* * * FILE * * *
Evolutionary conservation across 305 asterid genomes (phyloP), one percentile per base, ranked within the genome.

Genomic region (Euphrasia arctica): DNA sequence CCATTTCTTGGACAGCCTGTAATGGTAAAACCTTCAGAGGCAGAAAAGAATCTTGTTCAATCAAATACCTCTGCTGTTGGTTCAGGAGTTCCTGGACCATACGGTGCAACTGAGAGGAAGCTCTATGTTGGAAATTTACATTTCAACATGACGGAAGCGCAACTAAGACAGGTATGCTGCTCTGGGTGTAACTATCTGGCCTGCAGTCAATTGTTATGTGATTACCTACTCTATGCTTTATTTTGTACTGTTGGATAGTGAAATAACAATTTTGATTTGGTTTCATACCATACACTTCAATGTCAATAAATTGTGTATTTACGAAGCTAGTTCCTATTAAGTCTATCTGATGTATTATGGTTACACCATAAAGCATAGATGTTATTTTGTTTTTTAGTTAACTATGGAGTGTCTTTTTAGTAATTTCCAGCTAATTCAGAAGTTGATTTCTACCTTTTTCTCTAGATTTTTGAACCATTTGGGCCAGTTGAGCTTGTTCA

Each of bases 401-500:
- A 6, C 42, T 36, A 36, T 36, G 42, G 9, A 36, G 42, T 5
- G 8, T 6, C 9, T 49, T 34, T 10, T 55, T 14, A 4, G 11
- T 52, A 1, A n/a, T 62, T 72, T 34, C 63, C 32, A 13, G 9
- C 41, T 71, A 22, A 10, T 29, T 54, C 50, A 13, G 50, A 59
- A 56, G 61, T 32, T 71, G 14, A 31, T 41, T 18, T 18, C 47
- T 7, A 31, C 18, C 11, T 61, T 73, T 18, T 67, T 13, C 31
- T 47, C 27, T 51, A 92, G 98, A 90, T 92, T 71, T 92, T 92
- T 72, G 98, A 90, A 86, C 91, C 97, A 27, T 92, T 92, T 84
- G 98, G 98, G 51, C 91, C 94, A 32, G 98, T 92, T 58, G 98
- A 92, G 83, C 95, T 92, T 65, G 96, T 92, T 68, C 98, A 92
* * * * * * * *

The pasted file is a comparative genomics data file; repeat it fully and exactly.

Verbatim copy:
Evolutionary conservation across 305 asterid genomes (phyloP), one percentile per base, ranked within the genome.

Genomic region (Euphrasia arctica): DNA sequence CCATTTCTTGGACAGCCTGTAATGGTAAAACCTTCAGAGGCAGAAAAGAATCTTGTTCAATCAAATACCTCTGCTGTTGGTTCAGGAGTTCCTGGACCATACGGTGCAACTGAGAGGAAGCTCTATGTTGGAAATTTACATTTCAACATGACGGAAGCGCAACTAAGACAGGTATGCTGCTCTGGGTGTAACTATCTGGCCTGCAGTCAATTGTTATGTGATTACCTACTCTATGCTTTATTTTGTACTGTTGGATAGTGAAATAACAATTTTGATTTGGTTTCATACCATACACTTCAATGTCAATAAATTGTGTATTTACGAAGCTAGTTCCTATTAAGTCTATCTGATGTATTATGGTTACACCATAAAGCATAGATGTTATTTTGTTTTTTAGTTAACTATGGAGTGTCTTTTTAGTAATTTCCAGCTAATTCAGAAGTTGATTTCTACCTTTTTCTCTAGATTTTTGAACCATTTGGGCCAGTTGAGCTTGTTCA

Each of bases 401-500:
- A 6, C 42, T 36, A 36, T 36, G 42, G 9, A 36, G 42, T 5
- G 8, T 6, C 9, T 49, T 34, T 10, T 55, T 14, A 4, G 11
- T 52, A 1, A n/a, T 62, T 72, T 34, C 63, C 32, A 13, G 9
- C 41, T 71, A 22, A 10, T 29, T 54, C 50, A 13, G 50, A 59
- A 56, G 61, T 32, T 71, G 14, A 31, T 41, T 18, T 18, C 47
- T 7, A 31, C 18, C 11, T 61, T 73, T 18, T 67, T 13, C 31
- T 47, C 27, T 51, A 92, G 98, A 90, T 92, T 71, T 92, T 92
- T 72, G 98, A 90, A 86, C 91, C 97, A 27, T 92, T 92, T 84
- G 98, G 98, G 51, C 91, C 94, A 32, G 98, T 92, T 58, G 98
- A 92, G 83, C 95, T 92, T 65, G 96, T 92, T 68, C 98, A 92